Wednesday, September 10, 2014

Biographies

Eduard Cao, Reggie Hutchins, Laura Bueno, Dillon Rendo. 





Biographies of the cast of The Tik-Tok Man of Oz are now online. To see them, click the BIOS link on the menu bar above or click here.

I had gathered bios and headshots to print in a handsomely designed program for the performance on August 9, 2014. But time slipped through my fingers. The night before the show I whipped out a minimal program that would suffice, but bios and photos didn't make it in. I promised myself to publish them all on the website, so here they are.

Tuesday, September 9, 2014

Original Production Performance Schedule


This partially reconstructed list of the performance schedule of The Tik-Tok Man of Oz during its original ten-month production in 1913-14 is expanded from research begun by Patrick Maund. The following list incorporates additions and corrections to the list of touring dates for the show included as a sidebar to my article "Guaranteed for a Thousand Years" in The Winkie Con 50 Program Book. Further additions and corrections are welcome. I'll add them as I receive them.
 
March 31-April 20, 1913 – Los Angeles, California – Majestic Theater
April 21-May 10 – San Francisco, California – Cort Theater
May 25-late July – Chicago, Illinois – George M. Cohan’s Grand Opera House
July 31-August 6, 1913 – Minneapolis, Minnesota
August 8-13 – Indianapolis, Indiana – Murat Theatre
August (?) – St. Louis, Missouri
September 14-20 – Cincinnati, Ohio – Lyric Theater
September 27(?) – Cleveland, Ohio – Colonial Theater
September 28-October 4 – Kansas City, Missouri – Shubert Theater
October 5-6 – St. Joseph, Missouri
October 7 – Lawrence, Kansas – Bowersock Theatre
October 8 – Topeka, Kansas – Grand Theater
October 9 – Beatrice, Nebraska
October 10-11 – Lincoln, Nebraska – Oliver Theatre
October 12-15 – Omaha, Nebraska – Brandeis Theater
October 16 – Sioux City, Iowa
October 17-18 – Des Moines, Iowa
October 19 – Burlington, Iowa
October 20 – Davenport, Iowa
October 21 – Moline, Illinois
October 22 – Rock Island, Illinois – Illinois theater
October 23 – Joliet, Illinois
October 24 – Rockford, Illinois – Grand Theater
October 25 – Janesville, Wisconsin – Myers Theater
October 26-November 1 – Milwaukee, Wisconsin
November 2  – Sheboygan, Wisconsin – Opera House
November 5 – La Crosse, Wisconsin – La Crosse Theater
(date unknown) – Kalamazoo, Michigan – Fuller Theater
November 10 – Waterloo, Iowa
November 11 – Marshalltown, Iowa – Odeon Theater
November 12 – Fort Dodge, Iowa – Princess Theatre
November 13 – Dubuque, Iowa
November 14 – Clinton, Iowa
November 15(?) – Quincy, Illinois
November 16 – Racine, Wisconsin – Racine Theatre
November 17 – Galesburg, Illinois
November 18 – Jacksonville, Illinois
November 19 – Eau Claire, Wisconsin – Grand Theater
November 20 – Bloomington, Illinois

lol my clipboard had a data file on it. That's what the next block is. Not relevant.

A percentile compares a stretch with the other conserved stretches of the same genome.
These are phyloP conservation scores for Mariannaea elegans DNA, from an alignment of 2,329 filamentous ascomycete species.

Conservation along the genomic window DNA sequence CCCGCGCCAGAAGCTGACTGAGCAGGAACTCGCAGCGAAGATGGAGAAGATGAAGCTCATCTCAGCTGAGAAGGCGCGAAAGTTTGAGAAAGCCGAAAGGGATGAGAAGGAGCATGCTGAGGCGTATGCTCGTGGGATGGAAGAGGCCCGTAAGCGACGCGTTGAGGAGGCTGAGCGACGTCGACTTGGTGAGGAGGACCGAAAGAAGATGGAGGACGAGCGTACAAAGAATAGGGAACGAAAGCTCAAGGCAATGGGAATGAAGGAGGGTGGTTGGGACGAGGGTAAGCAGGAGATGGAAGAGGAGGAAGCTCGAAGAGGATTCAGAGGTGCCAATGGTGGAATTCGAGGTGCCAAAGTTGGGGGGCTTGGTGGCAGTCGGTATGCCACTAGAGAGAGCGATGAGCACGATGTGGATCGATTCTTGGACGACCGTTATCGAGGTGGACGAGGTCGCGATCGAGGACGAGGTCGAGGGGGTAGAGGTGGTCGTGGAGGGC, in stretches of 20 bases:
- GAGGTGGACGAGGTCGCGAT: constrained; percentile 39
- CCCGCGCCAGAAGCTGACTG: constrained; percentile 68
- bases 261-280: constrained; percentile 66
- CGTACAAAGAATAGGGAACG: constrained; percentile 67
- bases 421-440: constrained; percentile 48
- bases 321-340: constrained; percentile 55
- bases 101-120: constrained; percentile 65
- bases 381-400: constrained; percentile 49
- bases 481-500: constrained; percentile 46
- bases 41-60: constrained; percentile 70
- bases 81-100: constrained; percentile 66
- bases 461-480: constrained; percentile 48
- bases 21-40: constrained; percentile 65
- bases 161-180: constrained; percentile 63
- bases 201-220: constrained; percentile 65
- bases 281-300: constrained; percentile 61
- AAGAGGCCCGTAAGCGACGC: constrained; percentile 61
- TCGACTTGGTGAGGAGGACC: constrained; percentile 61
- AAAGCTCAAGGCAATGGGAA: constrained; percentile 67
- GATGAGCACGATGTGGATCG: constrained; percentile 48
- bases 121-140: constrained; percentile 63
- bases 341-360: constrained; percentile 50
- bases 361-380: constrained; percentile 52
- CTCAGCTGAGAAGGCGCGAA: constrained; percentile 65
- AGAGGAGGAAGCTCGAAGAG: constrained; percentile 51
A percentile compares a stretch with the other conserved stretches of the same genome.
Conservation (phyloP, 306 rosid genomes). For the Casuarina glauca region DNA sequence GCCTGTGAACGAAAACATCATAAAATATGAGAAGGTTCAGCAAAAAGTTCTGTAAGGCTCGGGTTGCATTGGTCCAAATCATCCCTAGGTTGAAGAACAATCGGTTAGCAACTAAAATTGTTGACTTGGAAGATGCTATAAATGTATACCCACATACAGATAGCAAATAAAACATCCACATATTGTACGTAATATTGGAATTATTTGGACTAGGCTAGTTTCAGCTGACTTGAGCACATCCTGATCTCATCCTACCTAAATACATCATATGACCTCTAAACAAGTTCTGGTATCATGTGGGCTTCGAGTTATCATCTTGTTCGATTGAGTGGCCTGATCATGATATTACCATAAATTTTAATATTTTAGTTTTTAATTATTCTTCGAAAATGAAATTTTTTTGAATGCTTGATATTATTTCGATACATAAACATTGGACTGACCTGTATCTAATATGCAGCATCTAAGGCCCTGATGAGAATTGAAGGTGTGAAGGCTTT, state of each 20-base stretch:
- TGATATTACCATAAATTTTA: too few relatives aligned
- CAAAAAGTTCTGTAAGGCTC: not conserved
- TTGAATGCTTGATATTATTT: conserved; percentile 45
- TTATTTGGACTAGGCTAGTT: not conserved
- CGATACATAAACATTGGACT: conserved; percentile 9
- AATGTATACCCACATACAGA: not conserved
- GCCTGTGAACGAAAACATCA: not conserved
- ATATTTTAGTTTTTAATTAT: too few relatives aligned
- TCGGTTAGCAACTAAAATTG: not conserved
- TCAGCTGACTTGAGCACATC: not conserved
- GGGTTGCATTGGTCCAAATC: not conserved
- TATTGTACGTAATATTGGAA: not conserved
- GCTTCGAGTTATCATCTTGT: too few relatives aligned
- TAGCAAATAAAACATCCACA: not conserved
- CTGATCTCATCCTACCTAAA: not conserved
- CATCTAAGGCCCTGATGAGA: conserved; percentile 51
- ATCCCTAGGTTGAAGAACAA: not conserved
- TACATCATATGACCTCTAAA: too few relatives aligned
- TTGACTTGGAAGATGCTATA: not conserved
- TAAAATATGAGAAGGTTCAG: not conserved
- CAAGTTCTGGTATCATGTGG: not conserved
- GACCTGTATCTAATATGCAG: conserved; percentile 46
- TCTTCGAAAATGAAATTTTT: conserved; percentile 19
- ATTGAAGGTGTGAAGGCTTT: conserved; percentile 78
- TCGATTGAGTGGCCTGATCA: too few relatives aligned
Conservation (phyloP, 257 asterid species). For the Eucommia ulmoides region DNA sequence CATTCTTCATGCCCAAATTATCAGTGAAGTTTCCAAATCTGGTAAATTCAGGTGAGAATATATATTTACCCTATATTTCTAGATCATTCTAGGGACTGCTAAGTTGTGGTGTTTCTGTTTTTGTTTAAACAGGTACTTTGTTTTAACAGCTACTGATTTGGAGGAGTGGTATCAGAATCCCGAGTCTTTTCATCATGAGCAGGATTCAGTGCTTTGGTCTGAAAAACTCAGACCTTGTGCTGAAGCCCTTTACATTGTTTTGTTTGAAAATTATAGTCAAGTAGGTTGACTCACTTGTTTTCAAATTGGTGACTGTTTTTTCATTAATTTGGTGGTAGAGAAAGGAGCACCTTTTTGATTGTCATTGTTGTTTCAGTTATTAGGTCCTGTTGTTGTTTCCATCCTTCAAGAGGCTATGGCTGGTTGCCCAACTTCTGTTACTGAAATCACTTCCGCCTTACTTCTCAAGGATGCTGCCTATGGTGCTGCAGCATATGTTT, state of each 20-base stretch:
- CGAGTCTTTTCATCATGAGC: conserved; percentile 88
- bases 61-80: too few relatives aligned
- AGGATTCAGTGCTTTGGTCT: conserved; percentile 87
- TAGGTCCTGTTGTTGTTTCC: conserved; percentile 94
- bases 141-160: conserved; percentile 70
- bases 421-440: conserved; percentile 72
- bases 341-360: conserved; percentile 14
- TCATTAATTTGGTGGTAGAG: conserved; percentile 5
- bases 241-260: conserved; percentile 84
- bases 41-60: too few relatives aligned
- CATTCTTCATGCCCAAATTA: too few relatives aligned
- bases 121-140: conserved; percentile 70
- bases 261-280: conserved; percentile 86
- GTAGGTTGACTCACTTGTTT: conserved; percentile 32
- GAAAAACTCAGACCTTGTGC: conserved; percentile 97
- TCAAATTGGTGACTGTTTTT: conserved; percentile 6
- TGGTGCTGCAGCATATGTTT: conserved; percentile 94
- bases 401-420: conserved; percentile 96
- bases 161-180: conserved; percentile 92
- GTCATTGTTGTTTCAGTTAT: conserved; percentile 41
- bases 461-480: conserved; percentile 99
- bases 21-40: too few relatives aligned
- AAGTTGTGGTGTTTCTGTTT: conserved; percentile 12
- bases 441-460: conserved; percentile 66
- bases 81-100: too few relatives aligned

November 21-22 – Duluth, Minnesota – Lyceum Theater
November 24-29 – Winnipeg, Manitoba – Walker Theatre
December 2 – Billings, Montana – Babcock Theater
December 3 – Butte, Montana – Broadway Theatre
December 4 – Anaconda, Montana – Margaret Theatre
December 8 – Missoula, Montana – Missoula Theater
December 13 – Tacoma, Washington – Tacoma Theater
December(?) – Oakland, California (reportedly played during the Christmas holidays)
December 28-29 – San Jose, California – Victory Theater
January 3, 1914 – Reno, Nevada – Majestic Theater
January 8-10 – Oakland, California – Macdonough Theater (newspaper ad)
January 9(?) – Bakersfield, California – Bakersfield Opera House (This date from a Bakersfield Morning Echo announcement, January 8, 1913, conflicts with the substantiated dates of January 8-10 when the show played in Oakland. Was the Bakersfield performance cancelled?)
January (?) –  Riverside, California – Loring Theater (It’s uncertain that the show played Riverside. Perhaps it was scheduled, possibly on January 8 or 10, then cancelled, similar to the possible Bakersfield cancellation.)
January 11 – San Luis Obispo, California – Elmo Theater
January 14 – San Bernardino, California – Opera House
January 16-17 – San Diego, California – Spreckels Theatre
January 18-24 – Los Angeles, California – Majestic Theatre

Monday, September 8, 2014

Corrections to the Program Book Essay

For The Winkie Con 50 Program Book I wrote an article, “Guaranteed for a Thousand Years,” that covers the history of L. Frank Baum's 1913 musical The Tik-Tok Man of Oz from the earliest news reports in 1907 through rehearsals for Clockwork Productions's 2014 staging. The article appears on pages 113-72. It contains a number of errors. I've noted them below with corrections.

Frank F. Moore as the Shaggy Man and James C. Morton as Tik-Tok, 1913.

“Guaranteed for a Thousand Years” by Eric Shanower
Errata

Page 113, column two, line eight: for “1905” read “1906”